How Grape Extracts Prevent Colon Cancer
As a means to ending the third most common cancer in Nigerian men (after prostate and liver cancer) and the fourth most common cancer in Nigerian women (after breast, cervical and liver cancer) scientists have found a compound that suppresses colon cancer stem cells in grapes.
Available records revealed that a Nigerian is diagnosed of colon cancer every two hours, making the findings a crucial one Nigerians, though it was discovered by American researchers.
It is also on record that about 80 per cent of all Nigerians who are diagnosed of colon cancer die from it. This is very unfortunate; given the fact that colon cancer is one of the cancers that is virtually 100% preventable.
Worried by the prediction of the American Cancer Society that in 2017, more than 95,500 people will develop cancer of the colon, almost 40,000 people will have rectal cancer and more than 50,000 deaths will be caused by colorectal cancer, the research team led by Jairam K. P. Vanamala, associate professor of food sciences at the College of Agricultural Sciences at Pennsylvania State University in State College, set out to examine the effects of grape compounds on colon cancer stem cells.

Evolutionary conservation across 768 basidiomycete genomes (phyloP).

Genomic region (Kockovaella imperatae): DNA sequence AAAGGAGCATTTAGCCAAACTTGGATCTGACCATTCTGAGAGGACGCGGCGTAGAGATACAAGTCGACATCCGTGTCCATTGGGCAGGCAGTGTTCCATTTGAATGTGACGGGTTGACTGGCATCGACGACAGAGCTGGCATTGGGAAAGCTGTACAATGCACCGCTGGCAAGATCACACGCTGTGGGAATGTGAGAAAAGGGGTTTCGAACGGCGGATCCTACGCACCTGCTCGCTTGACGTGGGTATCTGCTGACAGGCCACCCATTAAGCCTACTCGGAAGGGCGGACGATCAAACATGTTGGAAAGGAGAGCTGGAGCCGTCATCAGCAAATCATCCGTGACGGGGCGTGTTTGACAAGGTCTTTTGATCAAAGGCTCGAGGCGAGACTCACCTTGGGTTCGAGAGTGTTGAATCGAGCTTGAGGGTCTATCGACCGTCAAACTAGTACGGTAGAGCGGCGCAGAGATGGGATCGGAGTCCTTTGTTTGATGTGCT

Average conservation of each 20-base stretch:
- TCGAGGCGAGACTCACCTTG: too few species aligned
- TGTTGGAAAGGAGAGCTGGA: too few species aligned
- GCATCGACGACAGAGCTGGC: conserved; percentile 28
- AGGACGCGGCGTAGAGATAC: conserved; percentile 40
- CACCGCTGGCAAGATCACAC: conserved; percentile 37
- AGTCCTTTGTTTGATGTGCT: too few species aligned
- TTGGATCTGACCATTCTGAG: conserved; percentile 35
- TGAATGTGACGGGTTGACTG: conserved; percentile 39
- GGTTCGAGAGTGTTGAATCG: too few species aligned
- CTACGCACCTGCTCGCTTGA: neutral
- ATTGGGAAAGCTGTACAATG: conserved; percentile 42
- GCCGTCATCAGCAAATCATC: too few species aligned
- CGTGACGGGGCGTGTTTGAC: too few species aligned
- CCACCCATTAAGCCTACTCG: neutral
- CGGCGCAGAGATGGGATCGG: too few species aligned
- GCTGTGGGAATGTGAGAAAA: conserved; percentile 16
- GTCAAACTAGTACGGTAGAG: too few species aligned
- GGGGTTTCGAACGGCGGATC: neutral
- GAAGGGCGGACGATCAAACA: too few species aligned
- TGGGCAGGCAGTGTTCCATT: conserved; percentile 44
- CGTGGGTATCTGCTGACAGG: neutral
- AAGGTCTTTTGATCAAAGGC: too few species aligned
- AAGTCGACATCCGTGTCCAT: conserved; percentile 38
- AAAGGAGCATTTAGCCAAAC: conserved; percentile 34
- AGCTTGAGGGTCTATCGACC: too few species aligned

The study, published in the journal BMC Complementary and Alternative Medicine and reported on DailyMailOnline revealed that the researchers tested the effect of a combination of resveratrol – a polyphenolic compound found in grapes, red wine, peanuts, and some berries – and grape seed extract.
“Cancer stem cells are capable of self-renewal, cellular differentiation, and maintain their stem cell-like characteristics even after invasion and metastasis,” Prof. Vanamala explained
To arrive at their result, the researchers examined 52 mice with colon cancer tumors. They divided the rodents into three groups: one group was fed the grape compound combination, another group was fed sulindac (an anti-inflammatory drug previously found to reduce tumors in humans), and one group was given a normal diet.
They found that the number of tumors in the mice that had the grape compound diet decreased by 50 percent. This drop was similar to the one seen in the sulindac group, but unlike the anti-inflammatory drug, the grape compounds did not cause any gastrointestinal toxicity.
In vitro, the experiments yielded similar results, determining the “molecular basis for the beneficial effect” of the grape compounds on human cancer stem cells.